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4.5: Constant Coefficient Homogeneous Systems II - Mathematics

4.5:  Constant Coefficient Homogeneous Systems II - Mathematics


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Constant Coefficient Homogeneous Systems II

We saw in Section 4.4 that if an (n imes n) constant matrix (A) has (n) real eigenvalues (lambda_1), (lambda_2), (dots), (lambda_n) (which need not be distinct) with associated linearly independent eigenvectors ({f x}_1), ({f x}_2), (dots), ({f x}_n), then the general solution of ({f y}'=A{f y}) is

egin{eqnarray*}
{f y} = c_1{f x}_1 e^{lambda_1 t} = c_2{f x}_2 e^{lambda_2 t} + cdots + c_n{f x}_n e^{lambda_n t}.
end{eqnarray*}

In this section we consider the case where (A) has (n) real eigenvalues, but does not have (n) linearly independent eigenvectors. It is shown in linear algebra that this occurs if and only if (A) has at least one eigenvalue of multiplicity (r>1) such that the associated eigenspace has dimension less than (r). In this case (A) is said to be ( extcolor{blue}{mbox{defective}} ). Since it's beyond the scope of this book to give a complete analysis of systems with defective coefficient matrices, we will restrict our attention to some commonly occurring special cases.

Example(PageIndex{1})

Show that the system

egin{equation}label{eq:4.5.1}
{f y}'= left[ egin{array} {11} & {-25} 4 & {-9} end{array} ight] {f y}
end{equation}

does not have a fundamental set of solutions of the form ({{f x}_1e^{lambda_1t},{f x}_2e^{lambda_2t}}), where (lambda_1) and (lambda_2) are eigenvalues of the coefficient matrix (A) of eqref{eq:4.5.1} and ({f x}_1), and ({f x}_2) are associated linearly independent eigenvectors.

Answer

The characteristic polynomial of (A) is

egin{eqnarray*}
left[ egin{array} {11} -lambda & {-25} 4 & {-9} -lambda end{array} ight]
&=&(lambda-11)(lambda+9)+100
&=&lambda^2-2lambda+1=(lambda-1)^2.
end{eqnarray*}

Hence, (lambda=1) is the only eigenvalue of (A). The augmented matrix of the system ((A-I){f x}={f 0}) is

egin{eqnarray*}
left[ egin{array} 10 & -25 & vdots & 0 4 & -10 & vdots $ 0 end{array} ight],
end{eqnarray*}

which is row equivalent to

egin{eqnarray*}
left[ egin{array} 1 & -displaystyle{5 over 2} & vdots & 0 0 & 0 & vdots & 0 end{array} ight].
end{eqnarray*}

Hence, (x_1=5x_2/2) where (x_2) is arbitrary. Therefore all eigenvectors of (A) are scalar multiples of ({f x}_1 = left[ egin{array} 5 2 end{array} ight]), so (A) does not have a set of two linearly independent eigenvectors.

From Example ((4.5.1)), we know that all scalar multiples of ({f y}_1 = left[ egin{array} 5 2 end{array} ight] e^t) are solutions of eqref{eq:4.5.1}; however, to find the general solution we must find a second solution ({f y}_2) such that ({{f y}_1,{f y}_2}) is linearly independent. Based on your recollection of the procedure for solving a constant coefficient scalar equation

egin{eqnarray*}
ay'' + by' + cy = 0
end{eqnarray*}

in the case where the characteristic polynomial has a repeated root, you might expect to obtain a second solution of eqref{eq:4.5.1} by multiplying the first solution by (t). However, this yields ({f y}_2 = left[ egin{array} 5 2 end{array} ight] te^t), which doesn't work, since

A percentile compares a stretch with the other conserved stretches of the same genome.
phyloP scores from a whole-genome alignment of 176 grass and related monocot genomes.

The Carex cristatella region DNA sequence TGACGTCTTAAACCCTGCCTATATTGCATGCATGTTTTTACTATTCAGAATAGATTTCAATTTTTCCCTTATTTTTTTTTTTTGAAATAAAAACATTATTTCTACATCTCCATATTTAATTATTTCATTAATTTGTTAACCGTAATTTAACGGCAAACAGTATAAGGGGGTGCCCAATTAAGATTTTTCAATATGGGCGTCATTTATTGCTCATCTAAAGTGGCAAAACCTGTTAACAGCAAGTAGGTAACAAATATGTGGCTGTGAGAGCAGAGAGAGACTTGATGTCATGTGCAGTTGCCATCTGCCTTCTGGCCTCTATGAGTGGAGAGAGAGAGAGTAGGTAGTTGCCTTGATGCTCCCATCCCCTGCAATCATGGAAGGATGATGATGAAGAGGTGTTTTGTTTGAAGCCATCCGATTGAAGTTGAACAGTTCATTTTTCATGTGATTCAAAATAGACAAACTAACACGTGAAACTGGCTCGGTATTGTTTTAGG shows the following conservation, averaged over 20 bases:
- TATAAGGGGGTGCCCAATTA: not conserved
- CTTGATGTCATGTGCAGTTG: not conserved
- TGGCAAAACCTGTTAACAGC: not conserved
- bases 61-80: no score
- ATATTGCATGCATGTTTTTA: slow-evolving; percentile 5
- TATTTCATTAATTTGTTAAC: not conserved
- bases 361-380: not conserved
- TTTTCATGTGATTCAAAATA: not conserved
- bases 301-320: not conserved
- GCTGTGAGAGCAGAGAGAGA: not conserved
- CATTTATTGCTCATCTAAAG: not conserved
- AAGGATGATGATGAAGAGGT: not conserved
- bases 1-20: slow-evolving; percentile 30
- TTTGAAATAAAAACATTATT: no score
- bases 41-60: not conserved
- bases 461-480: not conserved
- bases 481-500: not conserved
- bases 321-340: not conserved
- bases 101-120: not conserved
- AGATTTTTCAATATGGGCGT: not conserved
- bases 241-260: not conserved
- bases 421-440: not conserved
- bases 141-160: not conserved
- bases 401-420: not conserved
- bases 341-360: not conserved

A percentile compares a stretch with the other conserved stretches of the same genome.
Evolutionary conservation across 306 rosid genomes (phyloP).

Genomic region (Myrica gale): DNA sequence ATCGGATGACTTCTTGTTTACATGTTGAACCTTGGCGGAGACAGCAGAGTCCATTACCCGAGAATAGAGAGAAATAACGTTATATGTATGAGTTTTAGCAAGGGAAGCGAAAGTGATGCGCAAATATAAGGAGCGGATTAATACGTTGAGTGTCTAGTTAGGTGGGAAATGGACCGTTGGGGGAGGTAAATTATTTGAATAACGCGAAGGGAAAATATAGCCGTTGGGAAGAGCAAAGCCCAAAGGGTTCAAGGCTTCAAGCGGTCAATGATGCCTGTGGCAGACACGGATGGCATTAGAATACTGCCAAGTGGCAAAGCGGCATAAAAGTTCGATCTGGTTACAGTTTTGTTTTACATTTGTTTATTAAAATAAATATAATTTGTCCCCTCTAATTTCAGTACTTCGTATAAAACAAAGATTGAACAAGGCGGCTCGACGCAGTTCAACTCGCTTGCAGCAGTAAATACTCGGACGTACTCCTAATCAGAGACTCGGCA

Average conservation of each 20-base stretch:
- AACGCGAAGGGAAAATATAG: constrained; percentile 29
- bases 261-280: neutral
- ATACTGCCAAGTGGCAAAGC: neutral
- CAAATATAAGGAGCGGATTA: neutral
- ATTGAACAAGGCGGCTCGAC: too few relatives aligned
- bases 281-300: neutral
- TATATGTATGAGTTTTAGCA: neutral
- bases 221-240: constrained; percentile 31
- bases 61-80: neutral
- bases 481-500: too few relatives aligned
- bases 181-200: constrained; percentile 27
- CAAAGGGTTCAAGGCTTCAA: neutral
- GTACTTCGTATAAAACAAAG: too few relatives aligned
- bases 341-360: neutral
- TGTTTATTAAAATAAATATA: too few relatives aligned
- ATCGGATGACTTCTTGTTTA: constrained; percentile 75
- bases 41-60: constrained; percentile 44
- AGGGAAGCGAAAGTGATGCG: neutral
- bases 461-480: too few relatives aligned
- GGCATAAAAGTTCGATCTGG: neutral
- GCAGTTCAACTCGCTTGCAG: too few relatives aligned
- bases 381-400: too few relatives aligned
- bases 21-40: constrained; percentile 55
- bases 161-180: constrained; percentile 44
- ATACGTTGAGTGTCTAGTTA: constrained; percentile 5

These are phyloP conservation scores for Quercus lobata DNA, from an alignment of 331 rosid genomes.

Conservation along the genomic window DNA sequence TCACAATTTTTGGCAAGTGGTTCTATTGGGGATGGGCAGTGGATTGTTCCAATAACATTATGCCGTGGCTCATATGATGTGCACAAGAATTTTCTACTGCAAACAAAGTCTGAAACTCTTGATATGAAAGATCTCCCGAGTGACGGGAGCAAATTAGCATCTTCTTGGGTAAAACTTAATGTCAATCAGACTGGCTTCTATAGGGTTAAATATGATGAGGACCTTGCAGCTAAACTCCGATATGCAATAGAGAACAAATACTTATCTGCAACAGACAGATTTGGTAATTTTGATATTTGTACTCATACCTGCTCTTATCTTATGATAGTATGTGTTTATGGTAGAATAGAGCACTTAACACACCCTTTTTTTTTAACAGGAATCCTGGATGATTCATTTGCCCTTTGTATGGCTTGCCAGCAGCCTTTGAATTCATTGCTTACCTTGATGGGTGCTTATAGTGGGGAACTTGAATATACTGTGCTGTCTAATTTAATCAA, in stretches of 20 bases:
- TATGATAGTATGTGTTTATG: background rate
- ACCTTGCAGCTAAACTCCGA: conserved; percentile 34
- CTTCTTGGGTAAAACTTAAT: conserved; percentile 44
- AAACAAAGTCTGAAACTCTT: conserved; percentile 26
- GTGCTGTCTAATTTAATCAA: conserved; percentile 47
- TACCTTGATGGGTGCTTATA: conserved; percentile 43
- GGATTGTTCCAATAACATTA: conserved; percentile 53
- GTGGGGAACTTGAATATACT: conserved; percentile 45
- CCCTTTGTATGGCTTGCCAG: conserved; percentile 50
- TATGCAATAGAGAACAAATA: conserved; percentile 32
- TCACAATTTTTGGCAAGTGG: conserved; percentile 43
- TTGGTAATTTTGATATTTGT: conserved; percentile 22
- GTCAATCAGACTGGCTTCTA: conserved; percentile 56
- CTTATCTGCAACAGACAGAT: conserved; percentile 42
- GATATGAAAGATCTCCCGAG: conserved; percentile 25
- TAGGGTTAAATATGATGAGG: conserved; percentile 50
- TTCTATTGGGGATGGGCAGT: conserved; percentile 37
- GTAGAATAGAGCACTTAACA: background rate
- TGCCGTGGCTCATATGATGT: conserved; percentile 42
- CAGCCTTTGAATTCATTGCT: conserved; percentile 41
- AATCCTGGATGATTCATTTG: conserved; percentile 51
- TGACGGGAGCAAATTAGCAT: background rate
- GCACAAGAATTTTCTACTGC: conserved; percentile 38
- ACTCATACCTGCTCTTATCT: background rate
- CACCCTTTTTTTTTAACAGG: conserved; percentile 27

egin{eqnarray*}
{f y}_2' = left[ egin{array} 5 2 end{array} ight] (t e^t + e^t), quad mbox{while} quad left[ egin{array} 11 & -25 4 & -9 end{array} ight] {f y}_2 = left[ egin{array} 5 2 end{array} ight] t e^t.
end{eqnarray*}

The next theorem shows what to do in this situation.

Theorem (PageIndex{1})

Suppose the (n imes n) matrix (A) has an eigenvalue (lambda_1) of multiplicity (ge2) and the associated eigenspace has dimension (1;) that is, all (lambda_1)-eigenvectors of (A) are scalar multiples of an eigenvector ({f x}). Then there are infinitely many vectors ({f u}) such that

egin{equation}label{eq:4.5.2}
(A-lambda_1I){f u}={f x}.
end{equation}

Moreover, if ({f u}) is any such vector then

egin{equation}label{eq:4.5.3}
{f y}_1={f x}e^{lambda_1t} quad mbox{and } quad {f y}_2={f u}e^{lambda_1t}+{f x}te^{lambda_1t}
end{equation}

are linearly independent solutions of ({f y}'=A{f y}).

Proof

Add proof here and it will automatically be hidden if you have a "AutoNum" template active on the page.

A complete proof of this theorem is beyond the scope of this book. The difficulty is in proving that there's a vector ({f u}) satisfying eqref{eq:4.5.2}, since (det(A-lambda_1I)=0). We'll take this without proof and verify the other assertions of the theorem.

We already know that ({f y}_1) in eqref{eq:4.5.3} is a solution of ({f y}'=A{f y}). To see that ({f y}_2) is also a solution, we compute

egin{eqnarray*}
{f y}_2'-A{f y}_2&=&lambda_1{f u}e^{lambda_1t}+{f x} e^{lambda_1t}
+lambda_1{f x} te^{lambda_1t}-A{f u}e^{lambda_1t}-A{f x} te^{lambda_1t}
&=&(lambda_1{f u}+{f x} -A{f u})e^{lambda_1t}+(lambda_1{f x} -A{f x} )te^{lambda_1t}.
end{eqnarray*}

Since (A{f x}=lambda_1{f x}), this can be written as

egin{eqnarray*}
{f y}_2' - A{f y}_2 = - left( (A -lambda_1 l) {f u} - {f x} ight) e^{lambda_1 t},
end{eqnarray*}

and now eqref{eq:4.5.2} implies that ({f y}_2'=A{f y}_2).

To see that ({f y}_1) and ({f y}_2) are linearly independent, suppose (c_1) and (c_2) are constants such that

egin{equation}label{eq:4.5.4}
c_1{f y}_1+c_2{f y}_2=c_1{f x}e^{lambda_1t}+c_2({f u}e^{lambda_1t} +{f x}te^{lambda_1t})={f 0}.
end{equation}

We must show that (c_1=c_2=0). Multiplying eqref{eq:4.5.4} by (e^{-lambda_1t}) shows that

egin{equation}label{eq:4.5.5}
c_1{f x}+c_2({f u} +{f x}t)={f 0}.
end{equation}

By differentiating this with respect to (t), we see that (c_2{f x}={f 0}), which implies (c_2=0), because ({f x} e{f 0}). Substituting (c_2=0) into eqref{eq:4.5.5} yields (c_1{f x}={f 0}), which implies that (c_1=0), again because ({f x} e{f 0})

Example (PageIndex{2})

Use Theorem ((4.5.1)) to find the general solution of the system

egin{equation}label{eq:4.5.6}
{f y}' = left[ egin{array} {11} & {-25} 4 & {-9} end{array} ight] {f y}
end{equation}

considered in Example ((4.5.1)).